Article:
Do you want to know why the term "pata negra ham" is used for 100% Iberian acorn-fed ham? "Pata negra ham" is internationally known as the finest Spanish ham. But do you really know everything about it? You're about to delve deep into one of the star products of our country's gastronomy.
We're telling you everything about it!
Where does the term "pata negra ham" come from?
To begin with, you should know that "pata negra ham" comes from the Iberian pig, a native breed of the Iberian Peninsula. The name "pata negra" refers to the black color of the hoof and the dark skin of the Iberian pig. However, this shouldn't confuse us. Having a black hoof is not a "distinctive" or exclusive trait among Iberian pigs.
There are some pig breeds, like the Duroc, a white breed, that can have dark hooves like some Iberian pigs, but logically, we can't call them "pata negra" because they are not 100% Iberian breed. Similarly, there are Iberian pigs that don't have such dark hooves, and that doesn't mean they are any less 100% or 50% Iberian.
Therefore, having a black hoof on the ham is not synonymous with it being Iberian ham. Pata Negra is only the ham from a mother and father, both 100% Iberian.
So,what should we consider to differentiate an Iberian pig from a non-Iberian one?
The first thing to consider is that Iberian pigs are a unique animal species in the world because they have the ability to infiltrate fat into the muscle, which makes their meat oilier than that of other pigs and, therefore, considered of the highest quality. However, this is not the only difference between them and other pigs; there is a physical factor that sets them apart: the shape of their legs.
Observing the shape of the legs is the easiest way to discover if a ham is Iberian or not, but we emphasize, we're talking about the shape, not the color. Iberian pigs, unlike white pigs, have more streamlined front and rear legs, with slimmer shanks. Just paying attention to this will let you know the breed of pig you're dealing with.
Duroc Pig - Not Iberian
Iberian Breed Pig
Labeling as a method to differentiate types of ham
In 2014, to facilitate the clear differentiation between Iberian and non-Iberian ham, legal regulations were approved that control and regulate the classification and labeling of Iberian ham. According to these regulations, we can differentiate between:
This label is for Iberian pigs with only one Iberian parent, fed on feed and grains, and raised on a farm. These pigs produce jamón de cebo ibérico (Iberian bait ham).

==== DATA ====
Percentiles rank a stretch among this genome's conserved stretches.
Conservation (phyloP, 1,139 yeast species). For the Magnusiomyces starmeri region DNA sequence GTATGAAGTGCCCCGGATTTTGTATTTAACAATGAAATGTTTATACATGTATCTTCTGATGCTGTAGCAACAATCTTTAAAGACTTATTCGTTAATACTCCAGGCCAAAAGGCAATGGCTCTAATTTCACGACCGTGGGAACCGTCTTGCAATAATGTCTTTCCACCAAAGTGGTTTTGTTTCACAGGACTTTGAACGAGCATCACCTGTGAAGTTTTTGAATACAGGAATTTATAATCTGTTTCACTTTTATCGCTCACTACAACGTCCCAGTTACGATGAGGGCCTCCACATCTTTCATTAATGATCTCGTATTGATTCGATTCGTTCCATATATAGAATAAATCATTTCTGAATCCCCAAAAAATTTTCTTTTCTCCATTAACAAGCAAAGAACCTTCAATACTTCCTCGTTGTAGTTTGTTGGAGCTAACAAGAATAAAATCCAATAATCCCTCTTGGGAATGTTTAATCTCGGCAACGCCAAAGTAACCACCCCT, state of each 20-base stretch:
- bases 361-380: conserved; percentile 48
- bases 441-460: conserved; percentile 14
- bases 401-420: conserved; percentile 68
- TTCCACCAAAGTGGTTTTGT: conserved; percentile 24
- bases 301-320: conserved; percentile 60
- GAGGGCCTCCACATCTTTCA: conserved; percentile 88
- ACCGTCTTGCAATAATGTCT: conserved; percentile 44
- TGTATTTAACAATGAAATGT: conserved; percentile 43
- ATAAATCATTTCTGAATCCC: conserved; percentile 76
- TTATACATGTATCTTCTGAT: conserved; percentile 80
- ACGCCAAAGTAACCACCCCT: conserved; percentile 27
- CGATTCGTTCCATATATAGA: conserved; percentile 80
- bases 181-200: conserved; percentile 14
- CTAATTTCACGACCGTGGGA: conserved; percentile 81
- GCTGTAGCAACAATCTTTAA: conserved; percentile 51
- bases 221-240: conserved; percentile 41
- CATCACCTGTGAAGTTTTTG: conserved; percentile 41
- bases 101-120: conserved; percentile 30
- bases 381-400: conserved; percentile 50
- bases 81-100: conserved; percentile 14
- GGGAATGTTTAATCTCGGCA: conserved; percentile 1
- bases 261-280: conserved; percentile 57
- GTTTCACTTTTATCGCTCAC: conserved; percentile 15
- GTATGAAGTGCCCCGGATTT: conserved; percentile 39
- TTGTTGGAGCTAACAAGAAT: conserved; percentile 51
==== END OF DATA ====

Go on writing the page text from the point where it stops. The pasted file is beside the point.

It is used for field pigs with a 50% breed purity. These pigs have spent part of their lives grazing freely in the pasture or field, eating wild fruits and the occasional acorn. However, their main diet is controlled feed and grains, to reach their optimal weight. They yield jamón de cebo de campo ibérico (Iberian field-bait ham).
Worn by Iberian pigs with a 50% breed purity. These pigs have spent 4 months of their lives in the "dehesa" (grazing land) and have been fed acorns during the montanera season. We're talking about jamón de bellota ib érico (Iberian acorn-fed ham).
This label is exclusive for 100% Iberian breed acorn-fed hams, known as "pata negra" hams. This type of ham comes from purebred Iberian pigs that have undergone the "montanera" period.
At Enrique Tomás, we emphasize teaching you about different types of ham and how to distinguish them, because only then can you fully enjoy it. By becoming knowledgeable about the types, you'll be able to identify the one you prefer. When choosing an Iberian ham, you first need to think about the flavor you want and choose accordingly between the different types.
In summary, why is it called "pata negra ham"?
Because the color of the hoof is often generalized as characteristic of the species. However, we've seen that this is not a defining factor to identify acorn-fed Iberian ham. That's why we recommend relying on the labeling. And if you have doubts, at Enrique Tomás, we have a customer support channel with live online chat, where you can clarify your doubts.
And if after all this theory, you want to put it into practice and buy acorn-fed Iberian ham, here are excellent options for flavorful pata negra ham to enchant your palate.